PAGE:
Corbin H. Crable
Everyone in Edgerton enjoyed the excitement of having a film crew in town and took every opportunity to get a glimpse of a movie in the making, but there was one person who got closer to the action than anyone.
In 1967, Diane Oglesby, now a Wellsville resident, was a teenager growing up in Garden City when she heard a movie based on the Clutter murders was being filmed in Garden City, Holcomb and Edgerton. She and her older sister, like many others in her neighborhood, hung out on the set for days on end. Eventually, Oglesby’s sister landed a date with Blake – but something about the actor unsettled both of the young girls.
“She didn’t want to go by herself (on the date), so I went with her,” Oglesby said. “I didn’t really like him, and I don’t think my sister did, either. That’s why she didn’t want to go anywhere alone with him.”
Ironically, of course, Blake was later thrust into the spotlight in 2002 when he was arrested in connection with the murder of his wife. Blake was later acquitted in that case.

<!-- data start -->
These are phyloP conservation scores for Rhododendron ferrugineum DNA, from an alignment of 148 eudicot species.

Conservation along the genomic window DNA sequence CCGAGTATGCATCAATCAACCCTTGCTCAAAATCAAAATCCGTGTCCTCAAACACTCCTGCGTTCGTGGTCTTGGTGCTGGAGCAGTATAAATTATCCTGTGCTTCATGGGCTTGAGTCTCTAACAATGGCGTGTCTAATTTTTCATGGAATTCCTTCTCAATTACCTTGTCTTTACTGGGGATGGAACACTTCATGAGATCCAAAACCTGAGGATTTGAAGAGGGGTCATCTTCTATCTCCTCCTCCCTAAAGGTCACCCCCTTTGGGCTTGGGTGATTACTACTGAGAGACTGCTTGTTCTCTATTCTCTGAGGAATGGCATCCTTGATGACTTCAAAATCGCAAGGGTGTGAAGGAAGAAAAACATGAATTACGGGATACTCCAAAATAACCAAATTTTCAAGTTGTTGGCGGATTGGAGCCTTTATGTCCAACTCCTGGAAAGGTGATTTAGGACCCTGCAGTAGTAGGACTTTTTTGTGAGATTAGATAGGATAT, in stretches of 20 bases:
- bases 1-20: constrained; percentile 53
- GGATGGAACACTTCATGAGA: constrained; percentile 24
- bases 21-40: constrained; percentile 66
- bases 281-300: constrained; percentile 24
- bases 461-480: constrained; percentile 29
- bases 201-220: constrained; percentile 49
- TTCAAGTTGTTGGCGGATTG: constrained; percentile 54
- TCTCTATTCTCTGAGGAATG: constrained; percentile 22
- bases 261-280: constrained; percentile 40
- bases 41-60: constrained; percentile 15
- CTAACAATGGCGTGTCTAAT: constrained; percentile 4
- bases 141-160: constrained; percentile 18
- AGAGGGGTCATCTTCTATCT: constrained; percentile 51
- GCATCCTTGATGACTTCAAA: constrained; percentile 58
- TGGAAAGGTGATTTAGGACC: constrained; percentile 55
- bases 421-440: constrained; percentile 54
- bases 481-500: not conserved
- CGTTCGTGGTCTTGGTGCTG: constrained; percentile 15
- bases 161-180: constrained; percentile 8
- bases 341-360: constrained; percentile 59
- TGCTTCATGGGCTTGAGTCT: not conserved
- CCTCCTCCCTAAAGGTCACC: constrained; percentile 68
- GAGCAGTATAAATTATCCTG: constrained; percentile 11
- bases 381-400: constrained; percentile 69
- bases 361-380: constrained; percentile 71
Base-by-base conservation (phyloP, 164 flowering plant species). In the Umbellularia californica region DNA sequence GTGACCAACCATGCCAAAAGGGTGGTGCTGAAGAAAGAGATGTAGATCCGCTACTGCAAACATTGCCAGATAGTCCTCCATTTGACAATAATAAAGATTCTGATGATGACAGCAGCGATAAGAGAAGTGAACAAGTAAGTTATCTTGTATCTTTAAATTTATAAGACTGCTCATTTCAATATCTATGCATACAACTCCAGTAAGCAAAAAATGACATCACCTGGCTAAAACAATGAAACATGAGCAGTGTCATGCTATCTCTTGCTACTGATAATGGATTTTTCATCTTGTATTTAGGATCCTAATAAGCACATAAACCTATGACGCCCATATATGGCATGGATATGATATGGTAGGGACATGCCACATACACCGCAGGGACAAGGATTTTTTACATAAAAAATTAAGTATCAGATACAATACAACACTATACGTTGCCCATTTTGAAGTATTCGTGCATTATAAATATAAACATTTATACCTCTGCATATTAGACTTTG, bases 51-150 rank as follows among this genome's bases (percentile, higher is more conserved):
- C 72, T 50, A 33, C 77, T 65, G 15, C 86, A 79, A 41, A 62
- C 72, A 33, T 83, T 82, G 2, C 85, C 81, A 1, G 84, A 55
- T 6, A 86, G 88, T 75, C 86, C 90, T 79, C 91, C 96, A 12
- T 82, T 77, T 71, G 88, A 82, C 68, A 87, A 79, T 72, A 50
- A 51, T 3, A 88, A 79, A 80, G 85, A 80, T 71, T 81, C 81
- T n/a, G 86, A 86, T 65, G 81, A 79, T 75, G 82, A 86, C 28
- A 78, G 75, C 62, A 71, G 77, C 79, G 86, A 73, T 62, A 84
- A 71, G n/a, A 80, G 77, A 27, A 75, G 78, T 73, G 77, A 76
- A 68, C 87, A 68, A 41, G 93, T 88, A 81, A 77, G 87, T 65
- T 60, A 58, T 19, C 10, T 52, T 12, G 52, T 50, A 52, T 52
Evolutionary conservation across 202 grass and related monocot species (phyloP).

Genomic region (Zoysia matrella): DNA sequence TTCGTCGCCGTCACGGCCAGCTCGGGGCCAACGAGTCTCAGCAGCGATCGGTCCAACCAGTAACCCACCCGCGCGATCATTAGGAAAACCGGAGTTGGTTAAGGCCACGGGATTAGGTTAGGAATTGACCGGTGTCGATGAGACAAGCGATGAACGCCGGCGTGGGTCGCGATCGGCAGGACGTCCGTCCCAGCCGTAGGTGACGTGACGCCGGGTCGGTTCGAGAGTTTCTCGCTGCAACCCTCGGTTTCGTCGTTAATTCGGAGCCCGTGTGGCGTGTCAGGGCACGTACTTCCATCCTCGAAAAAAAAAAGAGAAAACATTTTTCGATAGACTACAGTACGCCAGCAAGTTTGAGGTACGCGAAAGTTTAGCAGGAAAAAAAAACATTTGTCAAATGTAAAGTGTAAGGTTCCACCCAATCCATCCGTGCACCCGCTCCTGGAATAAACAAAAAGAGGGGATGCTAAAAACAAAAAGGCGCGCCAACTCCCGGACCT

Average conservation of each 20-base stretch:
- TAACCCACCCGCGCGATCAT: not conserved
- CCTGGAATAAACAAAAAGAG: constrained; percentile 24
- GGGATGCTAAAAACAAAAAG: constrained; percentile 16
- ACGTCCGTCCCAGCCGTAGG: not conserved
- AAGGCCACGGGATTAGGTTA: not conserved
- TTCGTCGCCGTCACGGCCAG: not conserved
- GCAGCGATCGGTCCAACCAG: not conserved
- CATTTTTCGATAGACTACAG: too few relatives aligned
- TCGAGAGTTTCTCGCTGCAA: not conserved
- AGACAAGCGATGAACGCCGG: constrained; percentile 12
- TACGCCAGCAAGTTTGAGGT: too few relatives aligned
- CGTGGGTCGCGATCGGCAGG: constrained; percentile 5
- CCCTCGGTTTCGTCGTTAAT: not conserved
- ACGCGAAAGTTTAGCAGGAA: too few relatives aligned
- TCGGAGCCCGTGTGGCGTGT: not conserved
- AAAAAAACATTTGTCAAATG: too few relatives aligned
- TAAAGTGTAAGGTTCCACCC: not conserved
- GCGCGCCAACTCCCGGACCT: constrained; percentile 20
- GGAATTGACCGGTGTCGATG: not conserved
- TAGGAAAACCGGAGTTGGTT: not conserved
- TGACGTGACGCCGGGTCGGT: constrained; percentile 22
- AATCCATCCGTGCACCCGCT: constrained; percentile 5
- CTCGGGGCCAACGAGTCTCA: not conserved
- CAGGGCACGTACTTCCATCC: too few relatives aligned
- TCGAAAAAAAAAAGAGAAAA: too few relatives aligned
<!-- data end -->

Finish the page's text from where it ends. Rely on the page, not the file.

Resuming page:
Oglesby said a much greater honor for her was meeting Capote. She said she vividly recalls sitting on the arm of his chair while the author was on the set of the film. Oglesby said she recalls family and friends warning her to stay away from the author.
“They said, ‘He’s gay,’ but back then, I never saw that,” said Oglesby, who added that she was most impressed with Capote’s intelligence.
“That’s what got me the most – how smart he was,” she said. “It was mesmerizing.”
Oglesby said that overall, the generosity and kindness of the cast and crew showed her that they were simply “normal people.”
“They didn’t act like Hollywood,” she said. “They were kind and funny.”
Oglesby said she also remembers taking trips out to the Clutter house in Holcomb, where the long gravel road leading to the house was dotted with trees on either side.
“It was just gorgeous,” she said. “It was like somebody’s own private garden. We just loved going down that road. It was like a tunnel of trees.”
(To be continued)